Wednesday, July 13, 2011
& Kevin Roshak
(both of Northwestern University, Kellogg School of Management) have posted The Effectiveness of the Financial Crisis Housing Tax Credit Programs
on SSRN. Here is the abstract
Fiscal stimulus has been suggested as a tool to prevent excessive price declines by creating incentives to increase current demand. In 2008 and 2009 the U.S. Congress passed several housing tax incentive programs to encourage activity in the residential real estate market. This paper examines the impact of the different housing tax incentive programs on the demand for housing during the financial crisis. Using city level data we implement a differences-in-differences-in-differences methodology to isolate the impact of the tax credits on the quantity of housing transactions and their prices. We find that quantity was unaffected and that prices rose only temporarily. The results showed no statistically significant difference in quantity. However, prices in affected housing markets rose on average $6,509 more than unaffected markets during the program. This price differential more than reverses, falling $7,721 after the expiration of the final tax credit program. The speed of these price movements is quick. The price increase takes place largely within a month of the first large tax credit, and the price drop occurs predominately in the two months following the credit expiration.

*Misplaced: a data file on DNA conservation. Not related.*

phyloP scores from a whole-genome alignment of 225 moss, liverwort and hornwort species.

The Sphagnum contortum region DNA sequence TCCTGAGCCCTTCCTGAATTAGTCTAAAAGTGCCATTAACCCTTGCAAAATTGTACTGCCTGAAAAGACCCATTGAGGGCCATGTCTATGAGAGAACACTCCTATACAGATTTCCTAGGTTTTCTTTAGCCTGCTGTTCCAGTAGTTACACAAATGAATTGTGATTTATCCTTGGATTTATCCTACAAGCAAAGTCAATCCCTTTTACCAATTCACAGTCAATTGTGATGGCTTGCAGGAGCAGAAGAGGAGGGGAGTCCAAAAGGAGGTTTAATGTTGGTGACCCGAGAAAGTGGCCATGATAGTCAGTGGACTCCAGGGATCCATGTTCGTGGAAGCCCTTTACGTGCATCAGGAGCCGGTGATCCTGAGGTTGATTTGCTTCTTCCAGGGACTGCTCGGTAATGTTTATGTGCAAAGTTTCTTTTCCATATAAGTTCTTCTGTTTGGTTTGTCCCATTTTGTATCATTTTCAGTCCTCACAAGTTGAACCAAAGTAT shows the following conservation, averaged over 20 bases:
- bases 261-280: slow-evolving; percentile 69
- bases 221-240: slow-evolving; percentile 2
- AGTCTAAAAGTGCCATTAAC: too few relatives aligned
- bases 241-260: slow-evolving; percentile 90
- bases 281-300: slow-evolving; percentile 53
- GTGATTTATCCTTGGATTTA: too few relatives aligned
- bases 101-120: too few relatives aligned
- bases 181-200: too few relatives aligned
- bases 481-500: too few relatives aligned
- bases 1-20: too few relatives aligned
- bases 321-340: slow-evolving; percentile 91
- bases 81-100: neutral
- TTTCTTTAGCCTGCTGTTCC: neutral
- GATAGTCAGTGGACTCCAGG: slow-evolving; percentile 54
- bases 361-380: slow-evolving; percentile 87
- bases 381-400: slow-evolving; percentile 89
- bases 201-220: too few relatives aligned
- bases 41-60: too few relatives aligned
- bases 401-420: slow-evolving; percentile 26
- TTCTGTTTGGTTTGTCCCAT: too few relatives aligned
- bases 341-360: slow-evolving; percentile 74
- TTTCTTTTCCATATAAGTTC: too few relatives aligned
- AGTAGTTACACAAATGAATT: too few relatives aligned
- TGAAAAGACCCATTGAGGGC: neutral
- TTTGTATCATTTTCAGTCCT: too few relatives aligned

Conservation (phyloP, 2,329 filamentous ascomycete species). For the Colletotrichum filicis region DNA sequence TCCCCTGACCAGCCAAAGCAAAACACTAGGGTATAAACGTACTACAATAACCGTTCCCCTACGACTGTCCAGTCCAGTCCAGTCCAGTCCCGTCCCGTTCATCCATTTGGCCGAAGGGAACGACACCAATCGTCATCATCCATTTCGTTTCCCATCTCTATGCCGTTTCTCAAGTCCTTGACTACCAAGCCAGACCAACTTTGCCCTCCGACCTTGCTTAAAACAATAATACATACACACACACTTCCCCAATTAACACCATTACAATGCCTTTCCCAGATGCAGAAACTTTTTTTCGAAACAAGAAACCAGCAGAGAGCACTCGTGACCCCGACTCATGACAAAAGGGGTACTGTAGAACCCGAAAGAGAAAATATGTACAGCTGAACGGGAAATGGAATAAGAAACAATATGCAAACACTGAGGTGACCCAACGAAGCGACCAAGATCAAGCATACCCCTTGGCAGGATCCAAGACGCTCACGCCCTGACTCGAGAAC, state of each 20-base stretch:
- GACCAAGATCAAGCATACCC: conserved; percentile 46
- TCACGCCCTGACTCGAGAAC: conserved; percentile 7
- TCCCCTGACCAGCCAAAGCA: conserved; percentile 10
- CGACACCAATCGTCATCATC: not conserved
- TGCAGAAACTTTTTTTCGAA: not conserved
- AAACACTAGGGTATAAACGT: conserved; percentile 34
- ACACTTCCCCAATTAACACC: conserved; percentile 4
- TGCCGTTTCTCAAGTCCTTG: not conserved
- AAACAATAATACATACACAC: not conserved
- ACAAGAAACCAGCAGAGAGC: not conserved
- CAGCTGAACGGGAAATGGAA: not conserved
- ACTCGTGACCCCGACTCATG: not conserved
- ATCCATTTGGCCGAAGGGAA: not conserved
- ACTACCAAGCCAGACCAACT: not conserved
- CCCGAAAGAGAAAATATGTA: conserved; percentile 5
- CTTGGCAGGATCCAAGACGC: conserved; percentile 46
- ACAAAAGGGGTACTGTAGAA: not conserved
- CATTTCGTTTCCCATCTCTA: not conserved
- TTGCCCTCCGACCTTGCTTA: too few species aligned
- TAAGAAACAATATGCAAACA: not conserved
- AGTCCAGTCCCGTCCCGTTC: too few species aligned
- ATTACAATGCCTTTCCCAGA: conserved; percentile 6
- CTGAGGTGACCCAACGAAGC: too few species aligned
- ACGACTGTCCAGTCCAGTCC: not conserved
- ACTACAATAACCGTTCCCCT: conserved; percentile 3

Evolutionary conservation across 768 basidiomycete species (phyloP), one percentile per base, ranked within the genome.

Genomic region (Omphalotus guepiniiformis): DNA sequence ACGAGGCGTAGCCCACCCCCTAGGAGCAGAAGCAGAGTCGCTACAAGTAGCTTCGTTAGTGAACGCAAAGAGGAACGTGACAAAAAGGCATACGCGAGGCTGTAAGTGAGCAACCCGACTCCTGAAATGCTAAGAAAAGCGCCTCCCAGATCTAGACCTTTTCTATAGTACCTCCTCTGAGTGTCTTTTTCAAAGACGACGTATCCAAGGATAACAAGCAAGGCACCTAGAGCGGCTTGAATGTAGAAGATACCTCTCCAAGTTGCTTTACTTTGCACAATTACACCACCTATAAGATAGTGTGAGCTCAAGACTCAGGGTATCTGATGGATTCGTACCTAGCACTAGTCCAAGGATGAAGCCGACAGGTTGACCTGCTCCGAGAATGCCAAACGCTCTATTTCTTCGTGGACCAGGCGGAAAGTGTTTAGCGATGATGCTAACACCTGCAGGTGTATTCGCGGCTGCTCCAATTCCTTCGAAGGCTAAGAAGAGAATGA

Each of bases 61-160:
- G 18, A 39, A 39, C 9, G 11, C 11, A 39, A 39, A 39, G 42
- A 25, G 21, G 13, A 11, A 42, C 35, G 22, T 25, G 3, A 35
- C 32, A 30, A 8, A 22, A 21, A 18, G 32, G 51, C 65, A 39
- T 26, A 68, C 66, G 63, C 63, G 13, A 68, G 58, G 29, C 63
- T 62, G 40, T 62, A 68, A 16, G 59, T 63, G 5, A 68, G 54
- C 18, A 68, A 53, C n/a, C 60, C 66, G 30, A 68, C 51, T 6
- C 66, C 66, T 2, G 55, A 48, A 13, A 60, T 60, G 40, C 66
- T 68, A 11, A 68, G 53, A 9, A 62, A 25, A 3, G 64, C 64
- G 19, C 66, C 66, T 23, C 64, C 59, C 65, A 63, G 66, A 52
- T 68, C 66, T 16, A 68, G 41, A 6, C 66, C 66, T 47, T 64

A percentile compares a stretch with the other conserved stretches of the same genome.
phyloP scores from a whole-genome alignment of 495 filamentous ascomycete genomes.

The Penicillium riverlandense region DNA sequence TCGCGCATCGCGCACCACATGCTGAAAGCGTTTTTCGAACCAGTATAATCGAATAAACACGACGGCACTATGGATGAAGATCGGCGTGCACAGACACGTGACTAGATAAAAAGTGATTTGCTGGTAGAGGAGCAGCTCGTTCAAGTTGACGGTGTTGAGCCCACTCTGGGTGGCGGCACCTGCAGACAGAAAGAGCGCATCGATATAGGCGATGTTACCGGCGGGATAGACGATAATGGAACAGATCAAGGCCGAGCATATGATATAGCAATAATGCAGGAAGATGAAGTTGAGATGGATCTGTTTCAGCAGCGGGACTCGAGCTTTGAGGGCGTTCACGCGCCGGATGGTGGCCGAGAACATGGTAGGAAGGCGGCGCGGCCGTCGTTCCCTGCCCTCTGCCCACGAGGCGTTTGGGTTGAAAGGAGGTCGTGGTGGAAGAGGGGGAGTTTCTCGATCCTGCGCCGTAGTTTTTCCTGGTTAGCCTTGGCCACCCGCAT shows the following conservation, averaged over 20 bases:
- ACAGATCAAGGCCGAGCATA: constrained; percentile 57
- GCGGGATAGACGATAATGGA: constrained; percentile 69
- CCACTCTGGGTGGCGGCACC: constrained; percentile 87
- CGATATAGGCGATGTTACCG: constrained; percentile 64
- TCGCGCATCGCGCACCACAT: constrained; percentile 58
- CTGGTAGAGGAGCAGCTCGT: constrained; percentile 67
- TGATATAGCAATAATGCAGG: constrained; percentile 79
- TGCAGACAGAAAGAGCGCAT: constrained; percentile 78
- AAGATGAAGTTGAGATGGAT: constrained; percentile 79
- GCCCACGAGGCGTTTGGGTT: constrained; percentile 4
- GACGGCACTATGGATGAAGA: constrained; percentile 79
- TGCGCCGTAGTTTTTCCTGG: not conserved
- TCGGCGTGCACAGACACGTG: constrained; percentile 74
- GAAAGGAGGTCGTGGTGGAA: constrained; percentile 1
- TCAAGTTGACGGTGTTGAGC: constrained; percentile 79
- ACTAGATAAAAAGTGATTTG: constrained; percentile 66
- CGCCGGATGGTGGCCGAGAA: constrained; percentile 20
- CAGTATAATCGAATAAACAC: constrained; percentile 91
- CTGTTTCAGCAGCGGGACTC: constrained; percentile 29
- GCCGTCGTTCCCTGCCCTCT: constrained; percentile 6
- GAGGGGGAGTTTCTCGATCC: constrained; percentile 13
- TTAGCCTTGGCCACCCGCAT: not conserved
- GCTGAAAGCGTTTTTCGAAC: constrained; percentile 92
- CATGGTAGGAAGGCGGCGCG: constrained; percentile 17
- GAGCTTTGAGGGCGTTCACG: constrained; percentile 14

The paper concludes:
This paper finds that (1) the home buyer tax credits had an insignificant effect on the number of homes sold, (2) sellers in markets with low and stable prices captured most of the credit, and (3) The effects of the credits sharply reversed after expiration. ... Rather than igniting 'animal spirits' or pulling housing demand forward from the distant future, the tax incentives were a simple redistribution of wealth.